(VII) Whether the past pattern of involvement of the parties with the child reflects a system of values, time commitment, and mutual support;
(VIII) The physical proximity of the parties to each other as this relates to the practical considerations of parenting time;
(IX) and (X) Repealed.
(XI) The ability of each party to place the needs of the child ahead of his or her own needs.
The factors the court considers for decision-making are:
(I) Credible evidence of the ability of the parties to cooperate and to make decisions jointly;
(II) Whether the past pattern of involvement of the parties with the child reflects a system of values, time commitment, and mutual support that would indicate an ability as mutual decision makers to provide a positive and nourishing relationship with the child;
(III) Whether an allocation of mutual decision-making responsibility on any one or a number of issues will promote more frequent or continuing contact between the child and each of the parties.
If there are no children of the marriage, the separation agreement is the most important document in the case. The parties and their lawyers work together to draft a separation agreement which covers all financial issues in the case such as division of assets and debts, division of retirement accounts, and (in some cases) spousal maintenance.
It is extremely important that the parties get the separation agreement right the first time. It is difficult (or impossible in some cases) to amend the separation agreement after it’s been agreed to and ordered by the court. This is especially as it relates to division of assets, debt, retirement accounts, or other property. If one party gets screwed in the separation agreement, fixing the problems after the fact can cost thousands in attorney fees and months or years of litigation with no guarantee that ANY of the issues will be resolved.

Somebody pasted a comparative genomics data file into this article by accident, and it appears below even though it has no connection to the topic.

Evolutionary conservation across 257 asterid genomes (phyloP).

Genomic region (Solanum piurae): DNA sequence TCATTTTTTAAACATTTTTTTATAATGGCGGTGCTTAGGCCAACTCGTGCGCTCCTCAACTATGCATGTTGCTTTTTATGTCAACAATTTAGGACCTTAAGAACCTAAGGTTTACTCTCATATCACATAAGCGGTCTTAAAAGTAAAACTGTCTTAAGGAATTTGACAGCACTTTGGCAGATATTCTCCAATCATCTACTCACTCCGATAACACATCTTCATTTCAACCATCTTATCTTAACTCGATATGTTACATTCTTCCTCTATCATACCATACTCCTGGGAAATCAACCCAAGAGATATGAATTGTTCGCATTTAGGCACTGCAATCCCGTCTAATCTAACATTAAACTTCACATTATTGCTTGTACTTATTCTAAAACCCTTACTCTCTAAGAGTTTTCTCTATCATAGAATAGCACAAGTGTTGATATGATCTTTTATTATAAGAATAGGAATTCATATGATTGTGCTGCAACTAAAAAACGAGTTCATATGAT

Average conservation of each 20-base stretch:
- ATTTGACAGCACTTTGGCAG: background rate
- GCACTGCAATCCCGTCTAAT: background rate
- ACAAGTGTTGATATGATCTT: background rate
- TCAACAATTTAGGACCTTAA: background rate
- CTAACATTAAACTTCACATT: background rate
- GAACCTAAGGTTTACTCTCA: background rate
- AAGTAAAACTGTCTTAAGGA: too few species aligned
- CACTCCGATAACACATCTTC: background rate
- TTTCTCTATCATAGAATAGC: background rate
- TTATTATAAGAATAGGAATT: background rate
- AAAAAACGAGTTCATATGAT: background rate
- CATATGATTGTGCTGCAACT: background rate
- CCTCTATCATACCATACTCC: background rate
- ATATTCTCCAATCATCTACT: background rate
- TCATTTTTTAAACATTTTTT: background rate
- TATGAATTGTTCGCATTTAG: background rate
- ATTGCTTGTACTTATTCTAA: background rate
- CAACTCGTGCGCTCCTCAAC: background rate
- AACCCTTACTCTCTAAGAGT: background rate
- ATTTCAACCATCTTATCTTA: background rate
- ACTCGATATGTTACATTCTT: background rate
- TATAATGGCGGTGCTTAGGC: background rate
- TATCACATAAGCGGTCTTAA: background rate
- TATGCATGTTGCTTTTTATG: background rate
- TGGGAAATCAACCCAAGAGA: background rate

Permanent Orders Hearing
If the parties cannot agree to a complete parenting plan and separation agreement then some, or all, of the issues will be decided by a judge. The judge will not make any permanent decisions on the issues until a permanent orders hearing has been held. At the permanent orders hearing, the parties and their attorneys make their case to the judge by calling lay witnesses, expert witnesses, and presenting exhibits. The judge will make a decision after considering all of the evidence from the hearing.
Usually within a week or two after the hearing, the judge will issue a permanent order which resolves all outstanding issues. If the parties have been able to reach a partial agreement, that agreement will generally be incorporated into the judge's permanent order.
It is important to get things right the first time around. The best way to protect yourself is to obtain the advice of an experience divorce attorney. If you have any questions about any of the information contained on this page do not hesitate to contact our office at (720) 295-4196 or [email protected]